How does ‘Sharia Finance’ Differ From Regular Lending


Sharia banks operate very differently than regular banks, especially when it comes to loans and interest.

Sharia finance refers to banking activity which is consistent with Islamic Law. There are many ways that Sharia financial practices are different from regular lending, such as the way Islamic banking regulates loans. Just as first time buyer mortgages are aimed at a particular demographic, Islamic finance is aimed at a particular niche, however it is one that is attracting attention from outside of that.

In many ways, Islamic banking operates on the same principles as conventional banking: the banks make money by lending out their capital. One of the major differences is that Sharia banking rules forbid the payment of interest on loans of money. Since the bank cannot make money by charging interest on its loans, there are other rules which avoid this problem. In Sharia banking various other principles are used to share the profit and loss.

How Does a Sharia Loan Work?

To explain how a loan would work in accordance to Islamic law, we will use the example of a mortgage. If you were to apply for a Sharia mortgage, rather than loaning you the money to purchase your home the bank would instead buy the home from the seller and re-sell it to you at a profit. You would be allowed to buy the home from the bank in installments. There would be no penalties for late payment, because the bank’s profit would not be allowed to be made explicit. However, so that the bank can protect itself in the event that you decide not to pay, they can ask you to give them collateral. This is also the way that a Sharia bank would handle a car loan, by purchasing the vehicle first and then selling it to you.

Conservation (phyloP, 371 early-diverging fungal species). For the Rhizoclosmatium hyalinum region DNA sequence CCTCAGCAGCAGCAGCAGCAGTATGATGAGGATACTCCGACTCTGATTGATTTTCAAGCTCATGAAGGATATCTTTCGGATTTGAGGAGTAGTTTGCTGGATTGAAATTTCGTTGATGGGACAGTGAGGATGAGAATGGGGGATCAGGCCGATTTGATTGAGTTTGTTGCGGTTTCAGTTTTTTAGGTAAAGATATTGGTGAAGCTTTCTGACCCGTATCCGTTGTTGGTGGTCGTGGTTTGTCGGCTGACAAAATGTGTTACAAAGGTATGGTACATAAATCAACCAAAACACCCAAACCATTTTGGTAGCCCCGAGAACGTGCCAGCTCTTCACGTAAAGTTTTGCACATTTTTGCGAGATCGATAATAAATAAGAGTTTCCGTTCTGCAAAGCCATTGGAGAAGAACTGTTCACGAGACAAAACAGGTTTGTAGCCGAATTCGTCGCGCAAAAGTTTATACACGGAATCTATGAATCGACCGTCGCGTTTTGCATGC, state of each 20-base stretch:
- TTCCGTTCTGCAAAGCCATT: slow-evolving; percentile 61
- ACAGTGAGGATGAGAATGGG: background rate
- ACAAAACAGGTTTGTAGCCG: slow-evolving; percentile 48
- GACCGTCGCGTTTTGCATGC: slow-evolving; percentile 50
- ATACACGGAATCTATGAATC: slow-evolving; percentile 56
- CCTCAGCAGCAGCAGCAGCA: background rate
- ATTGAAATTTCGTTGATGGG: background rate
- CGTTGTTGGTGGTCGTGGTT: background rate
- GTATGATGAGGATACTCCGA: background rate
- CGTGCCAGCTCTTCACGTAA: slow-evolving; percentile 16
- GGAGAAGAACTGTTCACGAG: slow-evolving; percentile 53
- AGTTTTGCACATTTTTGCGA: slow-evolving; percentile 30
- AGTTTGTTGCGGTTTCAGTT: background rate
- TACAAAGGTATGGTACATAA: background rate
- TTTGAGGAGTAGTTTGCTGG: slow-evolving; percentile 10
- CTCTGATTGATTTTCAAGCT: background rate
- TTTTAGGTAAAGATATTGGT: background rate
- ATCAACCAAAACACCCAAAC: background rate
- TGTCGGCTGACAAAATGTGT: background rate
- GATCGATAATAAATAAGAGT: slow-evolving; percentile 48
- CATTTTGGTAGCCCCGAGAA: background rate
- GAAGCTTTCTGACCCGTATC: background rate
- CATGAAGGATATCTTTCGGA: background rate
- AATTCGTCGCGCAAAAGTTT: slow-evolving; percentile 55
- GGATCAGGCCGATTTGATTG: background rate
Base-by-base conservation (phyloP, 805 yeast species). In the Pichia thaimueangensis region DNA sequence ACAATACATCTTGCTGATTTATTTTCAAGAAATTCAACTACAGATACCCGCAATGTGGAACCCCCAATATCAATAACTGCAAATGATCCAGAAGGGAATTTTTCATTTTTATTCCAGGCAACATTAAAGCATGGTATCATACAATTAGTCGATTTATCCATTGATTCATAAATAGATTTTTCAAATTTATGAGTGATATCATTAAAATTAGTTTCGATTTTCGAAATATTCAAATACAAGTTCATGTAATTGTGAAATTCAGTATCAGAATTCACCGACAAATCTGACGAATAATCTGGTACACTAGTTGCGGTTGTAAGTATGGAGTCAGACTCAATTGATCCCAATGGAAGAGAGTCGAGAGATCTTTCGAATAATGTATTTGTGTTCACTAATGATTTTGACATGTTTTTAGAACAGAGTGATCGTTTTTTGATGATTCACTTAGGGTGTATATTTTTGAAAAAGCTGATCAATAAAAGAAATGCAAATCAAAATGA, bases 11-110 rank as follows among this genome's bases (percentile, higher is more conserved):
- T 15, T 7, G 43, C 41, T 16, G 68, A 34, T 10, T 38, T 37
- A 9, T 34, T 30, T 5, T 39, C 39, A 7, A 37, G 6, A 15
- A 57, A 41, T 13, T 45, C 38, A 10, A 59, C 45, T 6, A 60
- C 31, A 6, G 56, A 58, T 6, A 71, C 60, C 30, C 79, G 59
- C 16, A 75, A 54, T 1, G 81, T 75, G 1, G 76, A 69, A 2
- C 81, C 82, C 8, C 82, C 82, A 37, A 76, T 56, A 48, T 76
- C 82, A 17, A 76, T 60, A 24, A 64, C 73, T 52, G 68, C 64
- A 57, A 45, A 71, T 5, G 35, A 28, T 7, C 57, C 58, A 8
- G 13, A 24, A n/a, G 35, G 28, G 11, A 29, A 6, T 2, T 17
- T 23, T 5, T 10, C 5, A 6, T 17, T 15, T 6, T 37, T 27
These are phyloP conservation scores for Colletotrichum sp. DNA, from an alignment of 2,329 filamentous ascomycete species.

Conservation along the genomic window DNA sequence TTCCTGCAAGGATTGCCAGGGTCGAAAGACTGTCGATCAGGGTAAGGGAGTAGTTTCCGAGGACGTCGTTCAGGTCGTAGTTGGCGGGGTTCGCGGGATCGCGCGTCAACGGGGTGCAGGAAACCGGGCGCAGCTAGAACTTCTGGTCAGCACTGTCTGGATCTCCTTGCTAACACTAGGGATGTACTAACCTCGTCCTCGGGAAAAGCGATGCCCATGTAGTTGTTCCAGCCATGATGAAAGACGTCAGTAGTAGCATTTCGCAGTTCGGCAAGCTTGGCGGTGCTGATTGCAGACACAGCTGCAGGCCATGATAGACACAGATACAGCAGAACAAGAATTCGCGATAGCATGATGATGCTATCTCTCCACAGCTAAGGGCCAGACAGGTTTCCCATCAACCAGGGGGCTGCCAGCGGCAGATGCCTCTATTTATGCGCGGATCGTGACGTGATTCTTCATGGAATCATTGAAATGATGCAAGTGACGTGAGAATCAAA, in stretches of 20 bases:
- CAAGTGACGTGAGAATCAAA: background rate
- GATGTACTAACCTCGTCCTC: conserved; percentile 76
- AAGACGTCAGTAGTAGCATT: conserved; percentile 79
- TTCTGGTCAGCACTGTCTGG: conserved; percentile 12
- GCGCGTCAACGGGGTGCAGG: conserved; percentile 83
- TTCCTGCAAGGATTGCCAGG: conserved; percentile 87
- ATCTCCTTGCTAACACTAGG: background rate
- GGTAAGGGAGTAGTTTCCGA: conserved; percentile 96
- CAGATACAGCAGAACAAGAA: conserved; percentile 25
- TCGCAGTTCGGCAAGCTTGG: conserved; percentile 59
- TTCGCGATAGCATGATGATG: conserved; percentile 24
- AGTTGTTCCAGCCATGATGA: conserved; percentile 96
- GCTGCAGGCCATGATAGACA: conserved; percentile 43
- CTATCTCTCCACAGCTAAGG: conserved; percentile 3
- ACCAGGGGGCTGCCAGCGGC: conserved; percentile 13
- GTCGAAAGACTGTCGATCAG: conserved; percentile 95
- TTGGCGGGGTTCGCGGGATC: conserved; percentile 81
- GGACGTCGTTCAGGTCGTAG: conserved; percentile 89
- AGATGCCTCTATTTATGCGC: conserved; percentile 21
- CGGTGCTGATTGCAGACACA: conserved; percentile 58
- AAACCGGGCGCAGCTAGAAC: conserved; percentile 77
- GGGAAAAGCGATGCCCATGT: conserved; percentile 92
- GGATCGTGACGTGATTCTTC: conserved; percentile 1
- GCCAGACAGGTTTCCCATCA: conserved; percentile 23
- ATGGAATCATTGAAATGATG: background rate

Another interesting approach offered by some banks is known as Musharaka al-Mutanaqisa. This type of loan allows for you and the bank to purchase a property together at an agreed upon percentage. You then rent this property from the “partnership”. You and the bank share the proceeds from your rent according to the equity share in the property. Over time, you pay for the bank’s share of the property by paying periodic installments until eventually the full equity of the home is transferred over to you. If you default on this type of loan, both you and the bank will receive a proportion of the proceeds based on your current equity share.


Another aspect of Sharia banking is the practice of “wadiah”. There is no interest paid in the same way that regular banks do on savings accounts. However, it is acceptable for the bank to give its customers a “gift” known as a “hibah” after keeping their funds in the bank for a certain amount of time.

Each “Sharia” bank is governed by an official Sharia Advisory Board, which is made up of Islamic scholars, experts and clerics who will ensure that all of the bank’s practices are in compliance with Islamic law.


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